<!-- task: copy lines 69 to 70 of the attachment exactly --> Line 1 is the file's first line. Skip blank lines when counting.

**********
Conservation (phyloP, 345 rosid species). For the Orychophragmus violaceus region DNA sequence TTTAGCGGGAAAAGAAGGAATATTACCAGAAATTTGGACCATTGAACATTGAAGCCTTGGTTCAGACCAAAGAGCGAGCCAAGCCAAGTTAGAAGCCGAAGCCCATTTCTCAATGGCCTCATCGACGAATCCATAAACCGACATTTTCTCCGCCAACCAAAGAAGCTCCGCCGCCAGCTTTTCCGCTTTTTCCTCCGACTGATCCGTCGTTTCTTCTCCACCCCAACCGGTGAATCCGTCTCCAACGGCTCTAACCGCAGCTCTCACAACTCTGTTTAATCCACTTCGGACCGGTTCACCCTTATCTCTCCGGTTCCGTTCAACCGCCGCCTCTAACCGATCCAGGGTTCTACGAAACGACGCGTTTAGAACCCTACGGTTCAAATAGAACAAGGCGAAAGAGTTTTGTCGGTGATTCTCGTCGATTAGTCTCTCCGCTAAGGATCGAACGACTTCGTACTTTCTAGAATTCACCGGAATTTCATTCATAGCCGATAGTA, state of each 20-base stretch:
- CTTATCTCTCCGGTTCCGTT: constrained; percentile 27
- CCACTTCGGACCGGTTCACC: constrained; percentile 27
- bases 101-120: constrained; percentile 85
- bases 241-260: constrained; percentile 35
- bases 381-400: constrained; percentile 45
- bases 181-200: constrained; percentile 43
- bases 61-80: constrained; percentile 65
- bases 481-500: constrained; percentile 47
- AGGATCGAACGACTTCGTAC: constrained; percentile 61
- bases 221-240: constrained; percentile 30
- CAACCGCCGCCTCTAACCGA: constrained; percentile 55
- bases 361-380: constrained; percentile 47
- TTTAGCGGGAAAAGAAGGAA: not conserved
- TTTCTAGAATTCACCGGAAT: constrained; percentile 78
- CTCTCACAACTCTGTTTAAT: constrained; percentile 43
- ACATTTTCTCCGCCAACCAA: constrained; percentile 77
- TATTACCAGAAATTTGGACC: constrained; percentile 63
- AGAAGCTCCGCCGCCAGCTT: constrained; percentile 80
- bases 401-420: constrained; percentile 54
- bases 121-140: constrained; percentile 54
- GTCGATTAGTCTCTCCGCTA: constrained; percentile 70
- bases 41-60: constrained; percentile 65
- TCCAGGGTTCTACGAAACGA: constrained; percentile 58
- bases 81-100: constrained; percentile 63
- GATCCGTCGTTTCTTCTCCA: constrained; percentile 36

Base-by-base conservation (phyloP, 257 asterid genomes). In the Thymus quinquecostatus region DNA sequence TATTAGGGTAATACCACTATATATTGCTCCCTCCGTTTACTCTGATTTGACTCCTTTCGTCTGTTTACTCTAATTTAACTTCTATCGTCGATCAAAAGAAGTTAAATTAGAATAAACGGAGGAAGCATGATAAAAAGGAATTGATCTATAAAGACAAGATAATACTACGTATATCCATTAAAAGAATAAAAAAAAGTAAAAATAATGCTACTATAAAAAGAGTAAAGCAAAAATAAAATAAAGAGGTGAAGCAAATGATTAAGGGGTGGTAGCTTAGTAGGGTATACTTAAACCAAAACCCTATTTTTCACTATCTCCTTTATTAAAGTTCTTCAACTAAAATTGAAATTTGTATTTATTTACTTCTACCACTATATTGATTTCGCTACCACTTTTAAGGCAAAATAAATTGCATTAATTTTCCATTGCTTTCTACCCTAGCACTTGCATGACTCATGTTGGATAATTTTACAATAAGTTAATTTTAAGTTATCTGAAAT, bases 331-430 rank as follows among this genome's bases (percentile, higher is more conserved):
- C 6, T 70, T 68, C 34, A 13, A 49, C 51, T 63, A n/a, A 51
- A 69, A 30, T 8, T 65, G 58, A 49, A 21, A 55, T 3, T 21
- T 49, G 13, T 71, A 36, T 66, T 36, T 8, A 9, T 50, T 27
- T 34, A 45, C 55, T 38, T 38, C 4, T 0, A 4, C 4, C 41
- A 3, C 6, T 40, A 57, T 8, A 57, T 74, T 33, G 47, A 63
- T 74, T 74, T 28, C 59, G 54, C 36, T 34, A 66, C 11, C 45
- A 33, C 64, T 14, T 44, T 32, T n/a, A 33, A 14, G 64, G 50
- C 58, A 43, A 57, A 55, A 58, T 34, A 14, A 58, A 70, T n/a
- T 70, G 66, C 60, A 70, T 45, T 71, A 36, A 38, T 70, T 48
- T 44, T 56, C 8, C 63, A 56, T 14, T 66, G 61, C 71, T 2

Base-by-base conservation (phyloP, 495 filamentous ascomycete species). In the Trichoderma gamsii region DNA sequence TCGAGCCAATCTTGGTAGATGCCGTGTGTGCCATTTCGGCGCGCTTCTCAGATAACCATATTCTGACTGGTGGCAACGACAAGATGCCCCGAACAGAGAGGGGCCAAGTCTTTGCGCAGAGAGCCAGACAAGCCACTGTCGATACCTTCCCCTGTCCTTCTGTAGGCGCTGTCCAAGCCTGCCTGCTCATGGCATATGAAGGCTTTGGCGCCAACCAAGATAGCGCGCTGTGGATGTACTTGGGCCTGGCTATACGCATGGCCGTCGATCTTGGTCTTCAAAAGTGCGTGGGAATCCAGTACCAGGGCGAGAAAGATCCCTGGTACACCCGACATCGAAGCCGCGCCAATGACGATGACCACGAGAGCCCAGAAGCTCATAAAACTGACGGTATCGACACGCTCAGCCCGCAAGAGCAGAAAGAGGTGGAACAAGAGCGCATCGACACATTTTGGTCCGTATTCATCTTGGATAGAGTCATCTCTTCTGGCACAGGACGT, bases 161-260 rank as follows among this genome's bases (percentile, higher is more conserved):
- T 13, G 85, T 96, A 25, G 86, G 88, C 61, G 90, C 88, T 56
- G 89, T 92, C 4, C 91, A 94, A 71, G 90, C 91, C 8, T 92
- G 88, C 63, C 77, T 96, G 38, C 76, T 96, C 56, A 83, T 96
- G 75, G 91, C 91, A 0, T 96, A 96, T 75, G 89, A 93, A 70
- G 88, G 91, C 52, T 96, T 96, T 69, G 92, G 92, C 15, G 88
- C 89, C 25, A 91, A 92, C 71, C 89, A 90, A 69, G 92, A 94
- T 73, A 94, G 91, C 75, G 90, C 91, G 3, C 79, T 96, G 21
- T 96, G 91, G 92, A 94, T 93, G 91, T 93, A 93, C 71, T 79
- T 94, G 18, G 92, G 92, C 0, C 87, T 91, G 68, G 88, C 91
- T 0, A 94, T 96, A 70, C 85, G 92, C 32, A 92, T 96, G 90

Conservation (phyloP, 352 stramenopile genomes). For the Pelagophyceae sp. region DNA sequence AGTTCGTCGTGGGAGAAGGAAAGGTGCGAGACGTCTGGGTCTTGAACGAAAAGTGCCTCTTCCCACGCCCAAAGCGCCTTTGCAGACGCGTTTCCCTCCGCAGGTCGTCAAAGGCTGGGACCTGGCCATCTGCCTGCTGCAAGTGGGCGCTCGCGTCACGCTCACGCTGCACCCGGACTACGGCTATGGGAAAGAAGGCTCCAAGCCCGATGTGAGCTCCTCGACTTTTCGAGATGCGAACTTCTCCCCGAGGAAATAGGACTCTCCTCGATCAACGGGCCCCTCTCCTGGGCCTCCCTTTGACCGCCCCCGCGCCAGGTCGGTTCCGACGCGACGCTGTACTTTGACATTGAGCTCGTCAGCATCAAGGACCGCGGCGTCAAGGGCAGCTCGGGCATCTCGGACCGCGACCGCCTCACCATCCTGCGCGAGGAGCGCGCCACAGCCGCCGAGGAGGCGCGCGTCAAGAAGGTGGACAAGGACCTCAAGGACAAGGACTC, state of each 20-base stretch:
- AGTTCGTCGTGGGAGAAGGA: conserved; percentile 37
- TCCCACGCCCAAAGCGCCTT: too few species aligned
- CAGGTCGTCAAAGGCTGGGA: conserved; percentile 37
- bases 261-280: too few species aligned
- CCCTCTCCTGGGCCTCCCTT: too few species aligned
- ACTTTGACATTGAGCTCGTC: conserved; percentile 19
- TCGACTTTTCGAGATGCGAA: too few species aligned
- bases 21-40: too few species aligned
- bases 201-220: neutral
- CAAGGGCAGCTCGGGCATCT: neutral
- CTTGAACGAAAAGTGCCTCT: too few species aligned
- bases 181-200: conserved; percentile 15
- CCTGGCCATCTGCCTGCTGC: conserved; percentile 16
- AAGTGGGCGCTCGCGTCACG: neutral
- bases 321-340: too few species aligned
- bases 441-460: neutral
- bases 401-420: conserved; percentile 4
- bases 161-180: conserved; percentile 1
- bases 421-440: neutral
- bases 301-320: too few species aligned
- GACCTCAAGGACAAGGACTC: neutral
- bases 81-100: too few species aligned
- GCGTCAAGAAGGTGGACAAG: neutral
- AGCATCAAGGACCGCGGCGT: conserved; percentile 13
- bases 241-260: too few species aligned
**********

- bases 301-320: too few species aligned
- GACCTCAAGGACAAGGACTC: neutral